New Database Reveals Adjacent Hospitals Charging $200,000 Difference For Same Procedure

A new federal database of hospital prices shows a massive disparity in medical costs. “Average inpatient charges for services a hospital may provide in connection with a joint replacement range from a low of $5,300 at a hospital in Ada, Oklahoma, to a high of $223,000 at a hospital in Monterey Park, California. Even within the same geographic area,” said Secretary of Health and Human Services Kathleen Sebelius, who spearheaded a new transparency initiative to reveal traditionally secretive hospital bills.

One hospital charges $8,000 — another, $38,000

The Center for Medicare and Medicade Services released a public spreadsheet for the top 100 most frequently billed procedures in more than 3,000 hospitals around the country.

As compiled by the Washington Post’s Sarah Kliff and Dan Keating:

  • Ventilator: $115,00 George Washington University vs. $53,000 at Providence (5.4 miles distance)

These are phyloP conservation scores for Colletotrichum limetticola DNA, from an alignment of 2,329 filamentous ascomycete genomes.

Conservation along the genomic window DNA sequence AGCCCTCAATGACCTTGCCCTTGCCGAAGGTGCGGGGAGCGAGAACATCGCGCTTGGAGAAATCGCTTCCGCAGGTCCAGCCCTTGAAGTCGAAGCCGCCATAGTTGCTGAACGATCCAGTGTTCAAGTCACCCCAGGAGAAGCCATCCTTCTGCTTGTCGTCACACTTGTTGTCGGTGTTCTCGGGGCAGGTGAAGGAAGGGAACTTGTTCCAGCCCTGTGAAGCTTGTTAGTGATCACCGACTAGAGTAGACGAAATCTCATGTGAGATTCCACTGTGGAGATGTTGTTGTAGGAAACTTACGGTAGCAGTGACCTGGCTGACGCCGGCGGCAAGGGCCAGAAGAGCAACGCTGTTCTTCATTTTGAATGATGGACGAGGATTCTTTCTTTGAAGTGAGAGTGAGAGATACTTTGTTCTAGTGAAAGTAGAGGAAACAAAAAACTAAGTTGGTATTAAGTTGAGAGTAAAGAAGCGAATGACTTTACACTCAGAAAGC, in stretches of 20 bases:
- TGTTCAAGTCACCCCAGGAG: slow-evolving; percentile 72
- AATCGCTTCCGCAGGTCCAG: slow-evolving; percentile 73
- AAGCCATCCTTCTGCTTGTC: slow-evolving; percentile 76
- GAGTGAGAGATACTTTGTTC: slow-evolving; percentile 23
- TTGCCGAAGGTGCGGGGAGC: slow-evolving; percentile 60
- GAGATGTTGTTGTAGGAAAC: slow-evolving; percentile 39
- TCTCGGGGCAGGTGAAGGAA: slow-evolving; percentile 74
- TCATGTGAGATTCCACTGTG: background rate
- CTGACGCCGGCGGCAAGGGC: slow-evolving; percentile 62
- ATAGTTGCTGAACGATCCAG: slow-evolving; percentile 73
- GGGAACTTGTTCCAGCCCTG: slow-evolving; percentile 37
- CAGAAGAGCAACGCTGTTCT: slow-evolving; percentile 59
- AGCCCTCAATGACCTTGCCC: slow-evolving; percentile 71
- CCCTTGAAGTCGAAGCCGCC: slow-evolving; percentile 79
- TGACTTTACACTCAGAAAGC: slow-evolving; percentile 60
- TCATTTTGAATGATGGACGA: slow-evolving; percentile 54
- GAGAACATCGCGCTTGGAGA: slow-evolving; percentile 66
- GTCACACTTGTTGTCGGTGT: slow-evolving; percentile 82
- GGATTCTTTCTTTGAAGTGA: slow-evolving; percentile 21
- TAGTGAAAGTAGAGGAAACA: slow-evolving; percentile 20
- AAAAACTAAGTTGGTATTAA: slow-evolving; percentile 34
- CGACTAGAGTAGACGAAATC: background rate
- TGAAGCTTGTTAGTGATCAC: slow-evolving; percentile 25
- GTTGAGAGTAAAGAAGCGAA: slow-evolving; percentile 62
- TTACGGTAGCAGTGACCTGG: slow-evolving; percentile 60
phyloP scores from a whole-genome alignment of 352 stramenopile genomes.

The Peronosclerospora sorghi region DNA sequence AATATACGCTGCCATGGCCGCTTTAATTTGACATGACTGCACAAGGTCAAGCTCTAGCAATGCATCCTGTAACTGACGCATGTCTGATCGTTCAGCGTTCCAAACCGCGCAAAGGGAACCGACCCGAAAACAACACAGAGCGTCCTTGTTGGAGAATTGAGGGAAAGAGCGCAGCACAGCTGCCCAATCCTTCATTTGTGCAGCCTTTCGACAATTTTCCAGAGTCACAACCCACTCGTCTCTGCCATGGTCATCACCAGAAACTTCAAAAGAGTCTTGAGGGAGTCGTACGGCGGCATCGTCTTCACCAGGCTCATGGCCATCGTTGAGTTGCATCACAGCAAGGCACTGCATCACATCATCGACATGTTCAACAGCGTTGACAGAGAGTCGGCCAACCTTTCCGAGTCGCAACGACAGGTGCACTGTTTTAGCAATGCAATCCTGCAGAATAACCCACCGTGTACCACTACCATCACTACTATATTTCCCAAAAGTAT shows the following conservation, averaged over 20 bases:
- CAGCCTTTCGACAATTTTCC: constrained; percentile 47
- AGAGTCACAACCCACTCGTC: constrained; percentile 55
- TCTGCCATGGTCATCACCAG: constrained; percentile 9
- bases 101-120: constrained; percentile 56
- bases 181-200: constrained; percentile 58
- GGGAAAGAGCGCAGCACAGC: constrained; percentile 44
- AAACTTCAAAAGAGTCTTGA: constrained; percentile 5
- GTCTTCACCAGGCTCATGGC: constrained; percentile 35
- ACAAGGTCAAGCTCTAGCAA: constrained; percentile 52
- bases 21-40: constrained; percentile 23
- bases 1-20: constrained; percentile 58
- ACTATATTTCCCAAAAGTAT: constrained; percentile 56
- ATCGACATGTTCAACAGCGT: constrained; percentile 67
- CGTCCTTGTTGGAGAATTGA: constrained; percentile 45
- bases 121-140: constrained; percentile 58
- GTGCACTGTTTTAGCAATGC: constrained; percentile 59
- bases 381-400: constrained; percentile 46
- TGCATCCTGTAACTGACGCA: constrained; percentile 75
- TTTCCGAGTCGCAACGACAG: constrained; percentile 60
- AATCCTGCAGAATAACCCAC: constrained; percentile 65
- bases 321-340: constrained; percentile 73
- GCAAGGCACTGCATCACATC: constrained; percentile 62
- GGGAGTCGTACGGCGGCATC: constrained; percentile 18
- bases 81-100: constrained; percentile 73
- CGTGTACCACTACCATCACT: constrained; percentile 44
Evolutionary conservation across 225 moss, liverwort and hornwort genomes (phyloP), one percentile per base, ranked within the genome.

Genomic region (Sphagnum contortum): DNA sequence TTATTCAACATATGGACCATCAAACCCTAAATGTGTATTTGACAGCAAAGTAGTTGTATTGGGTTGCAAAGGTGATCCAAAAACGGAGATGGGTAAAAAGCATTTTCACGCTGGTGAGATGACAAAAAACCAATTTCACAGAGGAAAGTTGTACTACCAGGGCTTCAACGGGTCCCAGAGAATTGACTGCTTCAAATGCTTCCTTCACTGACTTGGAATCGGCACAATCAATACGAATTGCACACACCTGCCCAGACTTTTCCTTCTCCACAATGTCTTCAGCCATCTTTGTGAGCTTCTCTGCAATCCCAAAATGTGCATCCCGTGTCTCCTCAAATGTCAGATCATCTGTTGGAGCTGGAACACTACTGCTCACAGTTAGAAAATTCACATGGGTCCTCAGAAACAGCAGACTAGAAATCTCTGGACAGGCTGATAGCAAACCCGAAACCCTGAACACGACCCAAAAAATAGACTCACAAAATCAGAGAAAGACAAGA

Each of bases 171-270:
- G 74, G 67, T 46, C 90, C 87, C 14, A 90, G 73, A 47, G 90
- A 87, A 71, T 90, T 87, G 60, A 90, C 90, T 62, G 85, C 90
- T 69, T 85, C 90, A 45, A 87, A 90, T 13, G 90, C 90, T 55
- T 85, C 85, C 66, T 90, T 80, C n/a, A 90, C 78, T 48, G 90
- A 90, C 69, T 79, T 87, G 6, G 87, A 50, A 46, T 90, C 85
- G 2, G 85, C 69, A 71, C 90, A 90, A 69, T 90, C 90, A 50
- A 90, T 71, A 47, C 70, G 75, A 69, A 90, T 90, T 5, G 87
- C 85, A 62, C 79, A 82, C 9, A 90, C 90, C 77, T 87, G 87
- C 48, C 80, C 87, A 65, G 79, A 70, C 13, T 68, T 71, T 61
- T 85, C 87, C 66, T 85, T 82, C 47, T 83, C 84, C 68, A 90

• Lower limb replacement: $117,000 at Richmond CJW Medical Center vs. 25,600 at Winchester Medical Center
  • Pneumonia: $124,051 in Philadelphia vs. $5,093 in Water Valley, Mississippi.

(Note: for more data fun, the Washington Post has a great (non-embeddable) graphic comparing the average costs from different states)

There is some debate about how much patients, insurance providers and the government actually end up paying. “It’s true that Medicare and a lot of private insurers never pay the full charge,” said assistant professor at the University of California at San Francisco Medical School, Renee Hsia, “But you have a lot of private insurance companies where the consumer pays a portion of the charge. For uninsured patients, they face the full bill. In that sense, the price matters.”

Another possible explanation of price variation is quality: some patients might be perfectly willing to shell out an extra $100K for a better hip replacement. But, it’s not clear whether that’s the case, because we don’t have data correlating patient outcomes with price.

The technology startup community has attempted to generate their own national rankings of medical quality. Healthtap, for instance, allows patients to anonymously seek free public medical advice, which is rated up or down by a community of doctors who are active on its forums. The more likes a doctor gets, the better he is viewed among his peers.

Still much more transparency is needed to accurately assess the cost vs. benefit ratio. This is one small step in the right direction. Kudos to Secretary Sebelius.